HomePlantsNordGen Gives Presentation on Crop Wild Relatives in Helsinki

NordGen Gives Presentation on Crop Wild Relatives in Helsinki

Date: 09.04.2019 Author: Sara Landqvist Category: Plants

Invasive delicacy - Aremenian blackberries (Rubus armeniacus) can form impenetrable shrub stands, however, the berries are very sweet and tasty. Photo by Åsmund Asdal.

Today, Anna Palmé at NordGen is giving a presentation at a seminar on Crop Wild Relatives in Helsinki. Crop Wild Relatives are wild-growing plants that are closely linked genetically to the ones we cultivate. They are an important part of the puzzle when it comes to conserving plant genetic traits important for our future food production.

It could be blackberries or cloudberries. Or perhaps sea kale or field mustard. These plants are all examples of plants growing in the wild, but at the same time closely related, and of importance to, what we cultivate and eat.

“These plant species carry traits that might prove crucial for adapting our crops to coming challenges, such as climate change. It is of great importance to conserve the crop wild relatives and to make them available to the plant breeders who are developing new varieties adapted to future climates and needs, for example varieties adapted to new pests and diseases or drought. ”, says Anna Palmé, Senior Scientist at NordGen and responsible for our work with Crop Wild Relatives .

Seminar arranged by Luke

Today, several interested have gathered in Helsinki to learn more about this field of research. As Anna and the other lecturers speak, the audience consisting of state officials, researchers, environmentalists and other stakeholders. The seminar is arranged by LUKE, the Natural Resource Institute of Finland, in a Crop Wild Relatives-project funded by the Finnish Ministry of Agriculture and Forestry.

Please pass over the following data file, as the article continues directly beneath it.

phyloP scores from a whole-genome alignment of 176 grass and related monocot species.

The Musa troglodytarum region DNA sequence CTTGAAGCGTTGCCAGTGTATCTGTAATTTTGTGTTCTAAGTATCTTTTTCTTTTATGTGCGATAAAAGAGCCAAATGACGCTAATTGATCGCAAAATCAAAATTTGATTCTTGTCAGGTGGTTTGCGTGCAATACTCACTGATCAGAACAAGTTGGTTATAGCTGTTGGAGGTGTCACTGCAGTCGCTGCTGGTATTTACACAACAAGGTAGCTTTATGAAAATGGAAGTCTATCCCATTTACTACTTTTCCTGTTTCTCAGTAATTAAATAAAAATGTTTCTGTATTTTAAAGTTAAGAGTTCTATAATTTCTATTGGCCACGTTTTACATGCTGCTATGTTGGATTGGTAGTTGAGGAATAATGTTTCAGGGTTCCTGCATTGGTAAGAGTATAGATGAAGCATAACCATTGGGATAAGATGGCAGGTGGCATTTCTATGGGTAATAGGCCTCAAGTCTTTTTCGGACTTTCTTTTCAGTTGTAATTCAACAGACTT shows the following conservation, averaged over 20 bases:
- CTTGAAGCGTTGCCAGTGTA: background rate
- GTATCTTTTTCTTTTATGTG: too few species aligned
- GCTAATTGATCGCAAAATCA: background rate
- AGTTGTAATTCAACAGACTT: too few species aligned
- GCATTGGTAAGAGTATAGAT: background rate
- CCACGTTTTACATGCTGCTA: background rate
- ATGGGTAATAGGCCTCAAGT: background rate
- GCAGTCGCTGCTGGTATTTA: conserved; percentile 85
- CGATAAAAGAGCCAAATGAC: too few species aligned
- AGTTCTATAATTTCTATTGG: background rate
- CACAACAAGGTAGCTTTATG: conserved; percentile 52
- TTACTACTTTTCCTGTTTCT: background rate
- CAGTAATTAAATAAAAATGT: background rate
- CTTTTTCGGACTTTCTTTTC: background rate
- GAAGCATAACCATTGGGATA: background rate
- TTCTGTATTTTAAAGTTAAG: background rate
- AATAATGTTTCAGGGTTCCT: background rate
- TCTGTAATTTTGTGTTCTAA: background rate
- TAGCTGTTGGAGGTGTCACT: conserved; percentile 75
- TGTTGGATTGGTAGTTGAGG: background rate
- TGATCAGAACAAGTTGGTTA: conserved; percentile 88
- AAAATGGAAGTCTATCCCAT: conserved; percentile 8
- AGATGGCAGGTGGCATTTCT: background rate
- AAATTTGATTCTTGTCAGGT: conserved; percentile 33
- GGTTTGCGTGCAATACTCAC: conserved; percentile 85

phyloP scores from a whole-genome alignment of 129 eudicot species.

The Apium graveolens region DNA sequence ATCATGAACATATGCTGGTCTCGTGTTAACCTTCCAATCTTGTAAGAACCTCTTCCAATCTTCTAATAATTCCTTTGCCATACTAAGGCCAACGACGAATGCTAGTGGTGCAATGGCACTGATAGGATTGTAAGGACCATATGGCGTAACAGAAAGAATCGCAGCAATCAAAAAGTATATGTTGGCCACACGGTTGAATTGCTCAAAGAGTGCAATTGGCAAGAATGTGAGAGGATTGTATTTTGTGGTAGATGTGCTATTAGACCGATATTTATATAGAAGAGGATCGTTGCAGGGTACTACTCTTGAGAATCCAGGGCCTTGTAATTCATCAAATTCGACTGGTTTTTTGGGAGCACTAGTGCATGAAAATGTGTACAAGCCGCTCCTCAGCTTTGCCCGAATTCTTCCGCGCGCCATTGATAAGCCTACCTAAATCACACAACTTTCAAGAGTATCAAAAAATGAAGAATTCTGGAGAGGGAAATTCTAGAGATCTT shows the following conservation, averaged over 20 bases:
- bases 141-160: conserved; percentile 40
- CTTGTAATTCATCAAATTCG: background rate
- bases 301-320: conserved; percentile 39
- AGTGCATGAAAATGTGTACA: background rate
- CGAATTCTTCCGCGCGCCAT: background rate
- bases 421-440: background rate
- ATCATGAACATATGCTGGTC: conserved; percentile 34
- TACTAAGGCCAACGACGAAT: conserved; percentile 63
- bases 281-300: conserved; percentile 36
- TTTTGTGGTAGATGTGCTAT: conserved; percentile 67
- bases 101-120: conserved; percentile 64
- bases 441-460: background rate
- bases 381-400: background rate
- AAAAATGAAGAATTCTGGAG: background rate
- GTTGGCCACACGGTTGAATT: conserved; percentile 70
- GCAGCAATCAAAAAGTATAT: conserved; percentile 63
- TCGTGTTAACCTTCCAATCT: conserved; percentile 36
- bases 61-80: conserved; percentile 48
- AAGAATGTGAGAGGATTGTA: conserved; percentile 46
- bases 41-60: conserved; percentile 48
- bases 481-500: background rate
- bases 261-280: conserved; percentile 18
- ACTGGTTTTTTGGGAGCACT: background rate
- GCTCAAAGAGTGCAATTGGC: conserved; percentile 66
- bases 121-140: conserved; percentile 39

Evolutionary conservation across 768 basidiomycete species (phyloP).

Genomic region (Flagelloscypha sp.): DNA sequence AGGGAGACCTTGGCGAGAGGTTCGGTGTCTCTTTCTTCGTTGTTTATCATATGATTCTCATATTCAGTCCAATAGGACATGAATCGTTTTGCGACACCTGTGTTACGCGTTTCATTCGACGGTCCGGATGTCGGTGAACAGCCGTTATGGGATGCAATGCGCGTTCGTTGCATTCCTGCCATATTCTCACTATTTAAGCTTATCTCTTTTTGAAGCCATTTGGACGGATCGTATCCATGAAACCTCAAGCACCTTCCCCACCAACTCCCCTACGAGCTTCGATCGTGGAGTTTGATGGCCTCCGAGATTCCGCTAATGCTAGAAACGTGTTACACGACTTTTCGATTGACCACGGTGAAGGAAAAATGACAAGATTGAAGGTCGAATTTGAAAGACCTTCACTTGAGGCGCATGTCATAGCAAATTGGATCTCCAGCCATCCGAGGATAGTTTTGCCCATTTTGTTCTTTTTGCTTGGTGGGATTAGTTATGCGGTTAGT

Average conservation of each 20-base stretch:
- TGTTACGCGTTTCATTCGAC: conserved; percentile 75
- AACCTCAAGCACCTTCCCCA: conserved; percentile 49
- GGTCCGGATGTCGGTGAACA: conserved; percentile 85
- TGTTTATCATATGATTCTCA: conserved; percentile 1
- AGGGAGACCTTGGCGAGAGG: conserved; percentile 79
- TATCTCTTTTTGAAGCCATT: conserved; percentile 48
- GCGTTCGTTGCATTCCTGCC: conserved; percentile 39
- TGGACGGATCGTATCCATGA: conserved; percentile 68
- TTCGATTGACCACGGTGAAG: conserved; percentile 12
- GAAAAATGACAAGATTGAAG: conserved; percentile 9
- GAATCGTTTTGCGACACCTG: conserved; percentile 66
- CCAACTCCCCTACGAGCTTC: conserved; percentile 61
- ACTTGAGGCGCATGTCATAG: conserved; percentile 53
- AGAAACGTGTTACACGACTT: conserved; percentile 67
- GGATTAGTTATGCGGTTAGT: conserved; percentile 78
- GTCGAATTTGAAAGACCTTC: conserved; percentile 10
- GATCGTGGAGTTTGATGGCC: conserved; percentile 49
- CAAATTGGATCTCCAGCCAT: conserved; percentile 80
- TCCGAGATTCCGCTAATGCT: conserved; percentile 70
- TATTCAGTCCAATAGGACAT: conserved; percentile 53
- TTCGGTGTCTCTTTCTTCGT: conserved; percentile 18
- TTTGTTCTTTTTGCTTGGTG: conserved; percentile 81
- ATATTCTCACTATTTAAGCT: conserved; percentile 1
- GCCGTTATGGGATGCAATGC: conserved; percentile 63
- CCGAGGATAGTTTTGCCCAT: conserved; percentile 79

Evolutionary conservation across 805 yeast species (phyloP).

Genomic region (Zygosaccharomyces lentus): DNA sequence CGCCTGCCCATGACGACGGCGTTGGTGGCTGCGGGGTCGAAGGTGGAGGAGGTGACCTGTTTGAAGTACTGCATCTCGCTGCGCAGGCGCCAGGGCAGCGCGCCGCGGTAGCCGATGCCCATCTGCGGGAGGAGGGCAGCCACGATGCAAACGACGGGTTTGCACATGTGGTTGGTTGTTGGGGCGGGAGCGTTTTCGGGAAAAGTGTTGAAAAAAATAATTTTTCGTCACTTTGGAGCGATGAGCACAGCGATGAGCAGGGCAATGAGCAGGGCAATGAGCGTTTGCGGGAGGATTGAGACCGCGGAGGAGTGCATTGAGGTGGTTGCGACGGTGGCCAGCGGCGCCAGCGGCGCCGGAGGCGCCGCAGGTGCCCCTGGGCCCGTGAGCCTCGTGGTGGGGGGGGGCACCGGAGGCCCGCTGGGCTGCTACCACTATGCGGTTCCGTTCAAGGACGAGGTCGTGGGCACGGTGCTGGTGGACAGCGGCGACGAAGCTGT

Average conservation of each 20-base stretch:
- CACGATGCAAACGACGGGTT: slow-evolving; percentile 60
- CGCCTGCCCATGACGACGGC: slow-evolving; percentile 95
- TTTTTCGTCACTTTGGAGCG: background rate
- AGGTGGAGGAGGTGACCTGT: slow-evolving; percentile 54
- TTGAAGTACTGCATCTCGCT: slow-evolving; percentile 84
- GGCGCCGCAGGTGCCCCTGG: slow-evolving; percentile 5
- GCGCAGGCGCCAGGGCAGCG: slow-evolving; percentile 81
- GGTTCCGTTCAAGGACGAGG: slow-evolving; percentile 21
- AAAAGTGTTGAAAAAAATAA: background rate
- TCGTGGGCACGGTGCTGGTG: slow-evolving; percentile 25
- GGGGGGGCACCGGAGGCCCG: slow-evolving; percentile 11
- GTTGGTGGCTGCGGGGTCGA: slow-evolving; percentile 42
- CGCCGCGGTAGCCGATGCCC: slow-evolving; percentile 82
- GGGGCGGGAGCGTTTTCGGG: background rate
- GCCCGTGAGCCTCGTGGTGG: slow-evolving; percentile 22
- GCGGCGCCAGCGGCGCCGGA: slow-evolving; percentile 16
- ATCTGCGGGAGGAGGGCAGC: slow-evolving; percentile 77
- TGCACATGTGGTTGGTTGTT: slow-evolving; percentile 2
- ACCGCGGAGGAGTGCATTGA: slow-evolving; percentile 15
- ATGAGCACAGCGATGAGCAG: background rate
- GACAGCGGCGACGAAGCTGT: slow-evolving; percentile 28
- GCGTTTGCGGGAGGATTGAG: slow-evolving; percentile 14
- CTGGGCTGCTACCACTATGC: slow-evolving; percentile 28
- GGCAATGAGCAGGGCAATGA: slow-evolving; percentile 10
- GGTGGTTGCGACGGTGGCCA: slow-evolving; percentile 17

“It’s an important issue to address and we’re happy that the area is prioritized. Now we want to reach more people, telling them why the wild plant resources must be taken care of, and how it could be done efficiently”, Elina Kiviharju says.

Luke is coordinating the national genetic resources programme, and enhancing the conservation of the crop wild relatives in Finland is one of it’s tasks. The work is done together with the most relevant stakeholders: Helsinki University LUOMUS and Metsähallitus Parks & Wildlife.

Cooperation makes us stronger

The seminar address different aspects of CWR conservation and Anna Palmé is there to describe the Nordic cooperation that has taken place during the last four years.

“We are much stronger when we work together in the Nordic region. By cooperating we can be more efficient when it comes to crop wild relative conservation, compared to if the work was to be done by each country separately”, she says.